On the afternoon of August 14, 2003, a massive power outage seized the East Coast and Midwest of the United States, as well as Ontario, Canada. Many New Yorkers' first fear was that it was terrorism, but the blackout actually started in Ohio.

According to Time, "As power lines became overloaded, they began sagging because of the high temperatures, until one line south of Cleveland touched an overgrown tree limb and short-circuited. What followed was a cascade of disaster due to a mix of human error and equipment failure, until by 4:10 p.m. E.T. that day more than 50 million people had lost power in parts of Ontario and eight U.S. states."

Power did come back about 30 hours later, during which time many New York residents were trapped in elevators and subways, unable to make cell phone calls (because lines were overloaded), walked home or stayed with friends, finished out whatever was in their or restaurants' fridges and maybe got a little busy, too (though there wasn't a blackout baby boom). Of course, it's unclear if our power grid is any more reliable today, which is why you keep your home fully stocked with flashlights, bottled water, and a crank radio, right?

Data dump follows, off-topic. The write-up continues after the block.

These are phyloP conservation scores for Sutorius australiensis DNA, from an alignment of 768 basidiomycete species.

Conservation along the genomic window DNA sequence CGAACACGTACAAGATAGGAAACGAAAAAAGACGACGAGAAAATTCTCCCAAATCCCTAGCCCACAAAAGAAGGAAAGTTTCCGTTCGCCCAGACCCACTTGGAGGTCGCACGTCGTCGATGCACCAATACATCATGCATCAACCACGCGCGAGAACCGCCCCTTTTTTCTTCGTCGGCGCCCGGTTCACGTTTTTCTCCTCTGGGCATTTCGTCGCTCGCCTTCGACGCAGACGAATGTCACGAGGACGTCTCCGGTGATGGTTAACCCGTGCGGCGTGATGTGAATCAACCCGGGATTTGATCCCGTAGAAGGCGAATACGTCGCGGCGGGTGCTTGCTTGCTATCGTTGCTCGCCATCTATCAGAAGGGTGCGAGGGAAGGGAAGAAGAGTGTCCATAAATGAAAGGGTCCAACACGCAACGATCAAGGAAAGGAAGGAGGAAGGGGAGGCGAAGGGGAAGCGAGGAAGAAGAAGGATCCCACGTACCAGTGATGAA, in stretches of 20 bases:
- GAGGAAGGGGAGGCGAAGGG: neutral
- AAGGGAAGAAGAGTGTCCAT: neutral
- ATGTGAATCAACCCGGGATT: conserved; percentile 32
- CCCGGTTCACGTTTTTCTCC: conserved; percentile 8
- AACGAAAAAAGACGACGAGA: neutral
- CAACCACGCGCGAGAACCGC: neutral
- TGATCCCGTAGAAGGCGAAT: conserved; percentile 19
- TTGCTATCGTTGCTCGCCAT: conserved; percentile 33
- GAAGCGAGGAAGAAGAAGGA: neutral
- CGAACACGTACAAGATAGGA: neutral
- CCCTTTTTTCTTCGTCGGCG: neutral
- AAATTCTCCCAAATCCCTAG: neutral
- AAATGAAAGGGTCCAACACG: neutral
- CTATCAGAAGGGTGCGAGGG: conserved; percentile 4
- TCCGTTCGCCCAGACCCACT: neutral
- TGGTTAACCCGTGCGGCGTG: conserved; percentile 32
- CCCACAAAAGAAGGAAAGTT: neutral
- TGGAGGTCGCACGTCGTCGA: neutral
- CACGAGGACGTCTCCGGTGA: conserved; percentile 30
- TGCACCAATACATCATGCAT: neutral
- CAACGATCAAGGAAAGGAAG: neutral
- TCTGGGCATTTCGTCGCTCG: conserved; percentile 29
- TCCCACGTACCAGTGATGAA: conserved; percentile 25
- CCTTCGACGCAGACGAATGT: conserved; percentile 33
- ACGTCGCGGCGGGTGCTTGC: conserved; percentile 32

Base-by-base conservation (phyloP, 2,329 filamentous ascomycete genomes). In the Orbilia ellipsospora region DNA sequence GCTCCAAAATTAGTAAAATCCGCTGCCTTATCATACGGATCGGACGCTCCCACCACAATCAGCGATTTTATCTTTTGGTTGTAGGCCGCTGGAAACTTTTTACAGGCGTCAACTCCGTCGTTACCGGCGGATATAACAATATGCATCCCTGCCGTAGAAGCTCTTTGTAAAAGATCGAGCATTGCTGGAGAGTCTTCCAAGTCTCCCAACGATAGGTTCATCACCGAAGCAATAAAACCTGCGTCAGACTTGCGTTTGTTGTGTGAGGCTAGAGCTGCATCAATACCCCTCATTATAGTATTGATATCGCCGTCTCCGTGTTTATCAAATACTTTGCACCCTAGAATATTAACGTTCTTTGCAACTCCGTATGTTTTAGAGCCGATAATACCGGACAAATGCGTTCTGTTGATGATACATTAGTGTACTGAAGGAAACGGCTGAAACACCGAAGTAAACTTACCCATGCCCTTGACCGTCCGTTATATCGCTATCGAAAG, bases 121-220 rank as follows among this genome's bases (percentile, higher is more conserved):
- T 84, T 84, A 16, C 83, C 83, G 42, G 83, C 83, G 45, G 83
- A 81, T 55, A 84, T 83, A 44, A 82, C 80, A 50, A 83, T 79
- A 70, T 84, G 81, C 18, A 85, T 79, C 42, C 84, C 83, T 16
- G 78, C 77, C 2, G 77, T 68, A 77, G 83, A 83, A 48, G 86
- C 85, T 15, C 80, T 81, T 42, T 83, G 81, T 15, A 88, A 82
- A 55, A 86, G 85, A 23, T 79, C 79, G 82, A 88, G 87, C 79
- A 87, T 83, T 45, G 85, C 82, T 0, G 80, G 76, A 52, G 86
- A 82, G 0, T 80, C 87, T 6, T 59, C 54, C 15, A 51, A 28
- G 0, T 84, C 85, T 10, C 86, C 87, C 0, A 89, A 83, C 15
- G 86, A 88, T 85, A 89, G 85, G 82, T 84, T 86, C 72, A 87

These days, we look back at the blackout with fondness (and marvel at how Gothamist was such a simpler site back in the day)—impromptu BBQ parties in the streets, making new friends by giving them a ride—and we still love this quote a Brooklyn woman gave the Daily News, as she was throwing out 40 pounds of raw meat and potato salad, "I guess if I wanted to kill off my family, I could serve them this, but I kind of like the mopes."

Where were you doing the blackout? Tell us your stories below!